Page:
Now let's see how changes of global importance can affect the components of Russia's current Eastern policy, and what related actions should be discussed. From the very beginning, it is necessary to establish a caveat that the new geopolitics, of course, does not make “Russia’s pivot to the East” an easy walk. However, one should not exaggerate the dramatic consequences that a change in the international environment could have for the development of the system of relations between Russia and Asia and Russia’s integration into Asian markets. Ultimately, many of the difficulties that Russia faces when it takes efforts to become a natural part of the Asian space are connected with the fact, that it was the last nation to enter the regional markets for goods, services and ideas.

Therefore, the scrapping, or partial scrapping or  transformation of the system that was developed without our participation may turn out to be even beneficial for Russia. The axis of this system has been the relationship between the USA and China over the past decades. Now that axis is rapidly decaying. Both major players, especially China, do not know how to react to this decay. Both Washington and Beijing so far have turned to adopt  the features of a regional order that are convenient for each of them individually.

Russia’s Turn to the East – Seen From the West
Hans-Joachim Spanger
Russia will never be embraced by Asia as an Asian power. Russia has invariably been perceived as a purely European power there. Bearing in mind the notoriously long memories in Asia and the suffering of Asians at the hands of Europeans, Russia does not make any difference.

For the United States, this has been the openness of international trade, albeit with American domination. For China, it is also openness, but retaining the advantages provided by the colossal domestic market and the opportunity to use non-economic regulatory measures. It is precisely freedom of trade and technological exchange that are increasingly becoming the victim of their trade confrontation. For the development of Russia, this, of course, may result in new barriers that were not anticipated when the “Pivot to the East” began. However, the increased influence of political factors on foreign trade and foreign economic relations between the Asian countries in general should be taken into account as a new opportunity for Russian penetration into the regional market for goods and services. For sure, the desire to diversify and partially localise the system of external economic relations and cooperation will increase. It could be more difficult to achieve a  small goal - a greater variety of external partnerships, at various levels, can make them less vulnerable to guns or trade wars, which are aimed primarily at major players.

A similar influence is being exerted by another major external factor - the decomposition of the entire system of international governance in politics and economics. The environment arising under the influence of the actual erosion of the World Trade Organisation system will be more difficult to analyse than what existed before. But it will also be more flexible, constantly opening up new opportunities. This environment will most likely prove to be more demanding in the building of foreign economic relations of Russia in Asia, and possibly even reduce its strategic component within its framework. However, this exactingness can stimulate efficiency, which is not always characteristic for Russia, in developing current practical tasks and adapting the changing situation to solve the problems of national development.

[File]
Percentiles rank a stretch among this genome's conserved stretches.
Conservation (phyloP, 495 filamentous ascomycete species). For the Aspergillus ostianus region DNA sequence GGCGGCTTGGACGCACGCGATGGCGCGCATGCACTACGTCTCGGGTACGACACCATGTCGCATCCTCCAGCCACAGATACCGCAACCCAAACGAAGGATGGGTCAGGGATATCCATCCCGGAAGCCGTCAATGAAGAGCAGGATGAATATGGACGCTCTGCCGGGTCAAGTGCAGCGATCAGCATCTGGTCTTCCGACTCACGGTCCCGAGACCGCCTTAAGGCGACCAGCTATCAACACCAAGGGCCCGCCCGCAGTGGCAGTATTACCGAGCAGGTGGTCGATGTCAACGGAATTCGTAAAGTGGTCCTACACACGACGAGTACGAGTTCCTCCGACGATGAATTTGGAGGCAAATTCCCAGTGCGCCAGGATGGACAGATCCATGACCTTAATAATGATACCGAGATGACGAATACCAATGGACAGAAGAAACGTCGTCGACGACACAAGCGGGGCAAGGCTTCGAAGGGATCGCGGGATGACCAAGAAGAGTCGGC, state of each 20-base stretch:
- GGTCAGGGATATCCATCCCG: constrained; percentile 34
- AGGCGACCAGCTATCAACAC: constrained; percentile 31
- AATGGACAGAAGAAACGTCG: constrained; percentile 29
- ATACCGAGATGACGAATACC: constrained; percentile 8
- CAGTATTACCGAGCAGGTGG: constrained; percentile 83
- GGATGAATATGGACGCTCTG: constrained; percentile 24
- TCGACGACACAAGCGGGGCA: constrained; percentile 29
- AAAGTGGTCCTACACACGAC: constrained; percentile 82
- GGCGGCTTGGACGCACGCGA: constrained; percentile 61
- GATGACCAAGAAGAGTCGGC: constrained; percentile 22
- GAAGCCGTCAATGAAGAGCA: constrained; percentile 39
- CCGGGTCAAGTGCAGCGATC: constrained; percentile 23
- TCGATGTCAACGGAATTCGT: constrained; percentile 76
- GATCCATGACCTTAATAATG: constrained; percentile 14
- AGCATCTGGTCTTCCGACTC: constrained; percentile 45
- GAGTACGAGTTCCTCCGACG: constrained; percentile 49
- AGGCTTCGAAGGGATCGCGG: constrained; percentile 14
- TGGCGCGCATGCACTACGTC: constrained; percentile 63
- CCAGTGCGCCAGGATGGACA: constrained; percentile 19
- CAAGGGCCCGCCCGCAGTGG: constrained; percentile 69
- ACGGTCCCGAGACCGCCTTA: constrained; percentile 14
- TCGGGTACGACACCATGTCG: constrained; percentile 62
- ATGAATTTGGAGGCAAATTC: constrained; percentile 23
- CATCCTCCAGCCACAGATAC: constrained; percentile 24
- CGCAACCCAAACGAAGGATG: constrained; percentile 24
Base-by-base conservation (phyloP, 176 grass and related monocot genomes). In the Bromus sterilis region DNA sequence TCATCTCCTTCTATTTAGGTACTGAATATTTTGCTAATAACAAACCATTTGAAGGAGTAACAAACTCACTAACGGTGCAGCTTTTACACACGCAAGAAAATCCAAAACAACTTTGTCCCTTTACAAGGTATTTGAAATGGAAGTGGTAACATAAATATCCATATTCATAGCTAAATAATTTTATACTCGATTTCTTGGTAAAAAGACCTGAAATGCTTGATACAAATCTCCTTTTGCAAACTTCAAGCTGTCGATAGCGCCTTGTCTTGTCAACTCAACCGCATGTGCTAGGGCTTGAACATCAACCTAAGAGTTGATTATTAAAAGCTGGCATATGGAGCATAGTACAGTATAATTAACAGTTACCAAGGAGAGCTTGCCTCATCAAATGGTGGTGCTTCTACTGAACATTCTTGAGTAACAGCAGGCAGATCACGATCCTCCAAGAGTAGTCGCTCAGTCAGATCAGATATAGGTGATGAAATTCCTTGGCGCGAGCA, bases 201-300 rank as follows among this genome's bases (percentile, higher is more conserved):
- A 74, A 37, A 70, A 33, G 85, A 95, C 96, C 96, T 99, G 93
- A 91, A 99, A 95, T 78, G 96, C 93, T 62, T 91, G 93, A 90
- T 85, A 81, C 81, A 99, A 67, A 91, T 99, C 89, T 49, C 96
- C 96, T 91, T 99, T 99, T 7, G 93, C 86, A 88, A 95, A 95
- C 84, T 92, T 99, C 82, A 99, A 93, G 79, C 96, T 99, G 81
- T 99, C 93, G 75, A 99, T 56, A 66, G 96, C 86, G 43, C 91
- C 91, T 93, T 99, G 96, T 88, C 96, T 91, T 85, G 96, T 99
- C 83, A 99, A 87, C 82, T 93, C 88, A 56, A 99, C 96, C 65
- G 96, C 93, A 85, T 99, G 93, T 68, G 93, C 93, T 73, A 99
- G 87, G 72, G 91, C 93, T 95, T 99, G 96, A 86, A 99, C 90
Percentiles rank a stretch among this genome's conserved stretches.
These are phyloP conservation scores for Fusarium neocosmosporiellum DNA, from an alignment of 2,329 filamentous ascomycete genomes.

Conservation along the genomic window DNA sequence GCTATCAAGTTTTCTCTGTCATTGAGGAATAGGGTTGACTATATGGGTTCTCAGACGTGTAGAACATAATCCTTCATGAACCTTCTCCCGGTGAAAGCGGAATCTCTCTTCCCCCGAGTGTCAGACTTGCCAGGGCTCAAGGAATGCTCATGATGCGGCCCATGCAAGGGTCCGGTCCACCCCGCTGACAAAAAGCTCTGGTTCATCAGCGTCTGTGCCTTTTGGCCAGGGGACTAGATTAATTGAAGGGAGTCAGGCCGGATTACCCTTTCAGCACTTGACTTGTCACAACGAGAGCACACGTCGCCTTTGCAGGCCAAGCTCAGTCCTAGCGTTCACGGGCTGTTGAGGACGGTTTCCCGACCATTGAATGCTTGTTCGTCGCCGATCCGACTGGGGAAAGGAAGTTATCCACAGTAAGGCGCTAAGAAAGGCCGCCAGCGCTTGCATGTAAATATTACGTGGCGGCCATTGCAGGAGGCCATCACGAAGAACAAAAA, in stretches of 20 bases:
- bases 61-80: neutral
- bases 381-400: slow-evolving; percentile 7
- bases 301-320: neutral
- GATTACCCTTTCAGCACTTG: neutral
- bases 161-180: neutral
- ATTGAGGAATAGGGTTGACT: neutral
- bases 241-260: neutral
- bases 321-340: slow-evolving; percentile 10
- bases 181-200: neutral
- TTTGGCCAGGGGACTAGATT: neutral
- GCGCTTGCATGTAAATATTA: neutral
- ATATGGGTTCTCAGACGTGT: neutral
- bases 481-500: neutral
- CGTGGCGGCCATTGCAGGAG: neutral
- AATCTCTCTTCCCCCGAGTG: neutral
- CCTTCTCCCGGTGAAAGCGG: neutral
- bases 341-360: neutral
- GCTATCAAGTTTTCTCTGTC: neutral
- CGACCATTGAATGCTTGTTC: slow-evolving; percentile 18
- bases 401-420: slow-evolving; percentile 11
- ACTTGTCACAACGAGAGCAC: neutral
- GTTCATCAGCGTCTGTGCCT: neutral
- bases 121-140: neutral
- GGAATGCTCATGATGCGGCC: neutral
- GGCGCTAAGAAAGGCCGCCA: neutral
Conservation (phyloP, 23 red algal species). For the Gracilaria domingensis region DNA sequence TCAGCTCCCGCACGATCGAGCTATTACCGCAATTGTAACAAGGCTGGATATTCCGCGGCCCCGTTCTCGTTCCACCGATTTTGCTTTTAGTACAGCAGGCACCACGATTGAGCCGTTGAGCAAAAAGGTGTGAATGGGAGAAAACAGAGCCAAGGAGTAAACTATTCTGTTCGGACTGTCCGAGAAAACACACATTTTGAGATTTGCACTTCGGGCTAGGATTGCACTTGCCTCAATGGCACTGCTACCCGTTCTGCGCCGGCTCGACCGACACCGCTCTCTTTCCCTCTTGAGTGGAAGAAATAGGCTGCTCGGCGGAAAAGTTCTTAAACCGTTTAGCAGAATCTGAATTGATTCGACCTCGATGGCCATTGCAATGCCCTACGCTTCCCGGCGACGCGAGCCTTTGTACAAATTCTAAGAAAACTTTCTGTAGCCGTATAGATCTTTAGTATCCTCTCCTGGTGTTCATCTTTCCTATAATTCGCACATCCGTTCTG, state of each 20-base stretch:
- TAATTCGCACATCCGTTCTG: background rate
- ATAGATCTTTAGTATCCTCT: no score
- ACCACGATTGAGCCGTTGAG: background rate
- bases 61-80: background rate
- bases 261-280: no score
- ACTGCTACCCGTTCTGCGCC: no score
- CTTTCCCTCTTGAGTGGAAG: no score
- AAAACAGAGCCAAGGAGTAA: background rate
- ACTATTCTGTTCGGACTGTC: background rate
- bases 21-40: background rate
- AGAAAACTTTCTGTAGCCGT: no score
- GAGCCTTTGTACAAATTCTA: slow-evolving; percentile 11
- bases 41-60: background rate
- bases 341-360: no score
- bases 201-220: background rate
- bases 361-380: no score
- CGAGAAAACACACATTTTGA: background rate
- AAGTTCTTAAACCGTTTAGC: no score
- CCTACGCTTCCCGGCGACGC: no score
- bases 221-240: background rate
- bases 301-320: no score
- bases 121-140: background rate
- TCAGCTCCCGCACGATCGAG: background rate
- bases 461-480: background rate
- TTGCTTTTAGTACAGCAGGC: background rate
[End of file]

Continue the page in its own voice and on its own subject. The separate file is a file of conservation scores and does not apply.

But even more attention in the context of the prospects of the “pivot to the East” deserves the transformation of relations within the community of Western countries. In many ways, this transformation is a reaction to the gradual disappearance of the centuries-old system of “the West and the rest” and relations which determined politics and economies on a global scale. And this can make individual countries, including the most significant European economies, more ready and interested in diversifying their ties. Until Asia and Eurasia are integrated into the system of national interests of leading European countries, there is no need to talk about partnership with Europe. But now, probably, the movement of Europeans in this direction is of analytical interest.

The level and quality of participation of regional partners in the activities of the Eastern Economic Forum, including at the highest level, is not comparable with the real scale of Russia's involvement in the Asian economy. This, of course, also means that Moscow has resources and   objective advantages, the possession of which can compensate for the low degree of its real presence in the affairs of the region. However, this is also an advance - a sign of the expectation, that for Russia, the “turn to the East” is a serious and long-term affair, regardless of the evolution of external conditions and using the benefits arising from this evolution.

Russia’s Turn to the East: Leaving the Comfort Zone and a Change of Civilizational Choice
Leonid Bliakher
As part of the Eastern Perspective project, Leonid Bliakher, Head of the Department of Philosophy at the Pacific National University in Khabarovsk, told about the premises and limitations of Russia’s “turn to the East.”
Views expressed are of individual Members and Contributors, rather than the Club's, unless explicitly stated otherwise.